Top Of The Crops - Peppers and Chillis

Growing Peppers and Chillies in a Polytunnel

Peppers come in a wide range of sweet and spicy varieties, from bell peppers to the most fiery of chillies. While it is near impossible to grow peppers outside in most of the UK, unless you have a particularly warm and sunny spot in your garden, a polytunnel can be the perfect place to grow these flavoursome crops. The key thing is to start early, as peppers need a long growing season. Starting seeds indoors early in the year will mean that you can harvest peppers of all kinds from your polytunnel in the late summer and autumn and enjoy them in a wide range of different recipes.

Sowing and Growing Requirements for Peppers and Chillies

Peppers and chillies really do need the heat but since they also take a long time to grow to maturity and fruit, they must be sown indoors in a propagator or warm spot in February or March. Transplant each seedling into a 7-9cm pot when two true leaves have formed and then pot up in mid-late May. You may then continue to grow in containers, or place peppers into the soil in your polytunnel. Bell peppers and other plants which bear heavier fruits may need to be staked and tied in. This will depend on the variety. Pinch out the tops of the pepper plants when they are around 20cm tall to encourage them to bush out.

Pepper plants will need a lot of sun and a soil that stays warm and moist. F1 hybrids allow UK growers to grow these warm weather crops – the down side is that they will not come true from seed and so new pepper seeds will have to be chosen each year and you will not be able to collect your own. There are plenty of different bell peppers and chilli peppers to choose from, depending on what you are looking for.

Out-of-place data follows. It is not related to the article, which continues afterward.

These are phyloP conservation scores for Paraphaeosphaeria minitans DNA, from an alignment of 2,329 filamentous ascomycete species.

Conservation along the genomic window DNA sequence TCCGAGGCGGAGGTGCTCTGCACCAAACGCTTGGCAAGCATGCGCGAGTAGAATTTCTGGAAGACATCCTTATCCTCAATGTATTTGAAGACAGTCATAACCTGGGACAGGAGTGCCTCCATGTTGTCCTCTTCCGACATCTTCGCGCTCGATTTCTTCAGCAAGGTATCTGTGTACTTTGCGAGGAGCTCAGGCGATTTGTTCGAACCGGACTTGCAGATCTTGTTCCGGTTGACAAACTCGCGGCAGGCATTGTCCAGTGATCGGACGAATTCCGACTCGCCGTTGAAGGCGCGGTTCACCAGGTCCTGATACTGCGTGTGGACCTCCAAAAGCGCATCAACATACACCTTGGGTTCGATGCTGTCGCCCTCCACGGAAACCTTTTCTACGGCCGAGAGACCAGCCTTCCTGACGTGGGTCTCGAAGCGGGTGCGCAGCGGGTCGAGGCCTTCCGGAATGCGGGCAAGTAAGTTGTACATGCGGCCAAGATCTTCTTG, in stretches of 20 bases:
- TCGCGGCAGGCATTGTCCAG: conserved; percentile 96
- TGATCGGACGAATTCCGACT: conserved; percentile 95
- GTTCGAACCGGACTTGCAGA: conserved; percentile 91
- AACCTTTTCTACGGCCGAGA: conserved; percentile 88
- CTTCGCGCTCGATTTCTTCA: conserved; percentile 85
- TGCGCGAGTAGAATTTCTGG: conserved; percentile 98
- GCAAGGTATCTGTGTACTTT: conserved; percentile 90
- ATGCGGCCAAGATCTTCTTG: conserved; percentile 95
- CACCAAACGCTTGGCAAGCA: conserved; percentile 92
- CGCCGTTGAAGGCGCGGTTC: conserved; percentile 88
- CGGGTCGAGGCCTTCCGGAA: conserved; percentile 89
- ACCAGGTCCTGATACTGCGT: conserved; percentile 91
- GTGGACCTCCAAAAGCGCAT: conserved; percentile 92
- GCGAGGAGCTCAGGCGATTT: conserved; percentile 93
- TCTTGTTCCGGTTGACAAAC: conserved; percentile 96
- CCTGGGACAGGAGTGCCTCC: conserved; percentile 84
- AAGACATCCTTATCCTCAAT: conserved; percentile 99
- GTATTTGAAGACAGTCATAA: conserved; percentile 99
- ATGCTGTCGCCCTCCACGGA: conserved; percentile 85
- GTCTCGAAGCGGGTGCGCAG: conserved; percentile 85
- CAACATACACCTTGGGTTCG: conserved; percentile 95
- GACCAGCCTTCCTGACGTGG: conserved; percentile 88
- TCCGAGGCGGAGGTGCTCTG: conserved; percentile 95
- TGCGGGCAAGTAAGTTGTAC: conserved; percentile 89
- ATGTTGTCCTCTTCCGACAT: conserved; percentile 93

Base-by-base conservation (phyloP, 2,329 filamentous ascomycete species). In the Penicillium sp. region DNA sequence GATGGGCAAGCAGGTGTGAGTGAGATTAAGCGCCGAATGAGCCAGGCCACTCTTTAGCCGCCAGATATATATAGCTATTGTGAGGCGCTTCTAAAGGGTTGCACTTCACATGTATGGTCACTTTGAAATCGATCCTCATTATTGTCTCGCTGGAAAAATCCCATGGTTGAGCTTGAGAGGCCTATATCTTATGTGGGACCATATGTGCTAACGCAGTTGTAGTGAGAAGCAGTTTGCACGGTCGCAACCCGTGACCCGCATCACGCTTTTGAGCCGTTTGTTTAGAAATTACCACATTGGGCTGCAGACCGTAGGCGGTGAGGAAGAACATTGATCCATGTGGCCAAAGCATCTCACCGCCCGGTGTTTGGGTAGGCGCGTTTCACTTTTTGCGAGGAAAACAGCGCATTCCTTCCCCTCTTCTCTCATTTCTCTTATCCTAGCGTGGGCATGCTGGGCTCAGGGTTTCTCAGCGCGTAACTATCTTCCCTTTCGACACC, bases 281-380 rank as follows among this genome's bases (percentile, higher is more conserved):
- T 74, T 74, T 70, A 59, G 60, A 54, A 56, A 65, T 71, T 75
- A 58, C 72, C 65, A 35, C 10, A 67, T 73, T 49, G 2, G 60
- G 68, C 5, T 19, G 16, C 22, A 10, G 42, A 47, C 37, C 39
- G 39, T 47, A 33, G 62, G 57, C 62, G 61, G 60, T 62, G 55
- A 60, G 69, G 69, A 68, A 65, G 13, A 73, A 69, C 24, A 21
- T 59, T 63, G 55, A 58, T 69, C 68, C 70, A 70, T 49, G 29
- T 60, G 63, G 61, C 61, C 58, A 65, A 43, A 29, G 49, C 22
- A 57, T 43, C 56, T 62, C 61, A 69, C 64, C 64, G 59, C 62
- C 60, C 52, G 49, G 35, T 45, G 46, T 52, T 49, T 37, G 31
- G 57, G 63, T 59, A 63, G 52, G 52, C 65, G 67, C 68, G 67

Organic mulches can help to add fertility and retain soil moisture. Keep your pepper plants well watered and when the first fruits begin to appear, provide the plants with a high potash organic feed. Keep the humidity in the tunnel relatively high and never allow the soil to dry out. A ground cover companion crop like basil can also help to retain soil moisture.

Harvesting Peppers and Chillies

You may begin to pick the fruits as and when they are required. They can be picked when green to prolong and increase the yield or left to mature fully. Fruits will change from green to yellow, sometimes to orange or red as they mature. Leaving fruits to fully mature will reduce the yield but mature fruits can be left on the plants and then dried for use over the winter. Take care when harvesting and preparing strong chillies as they can sting if accidentally rubbed in the eye.

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January Growing Guides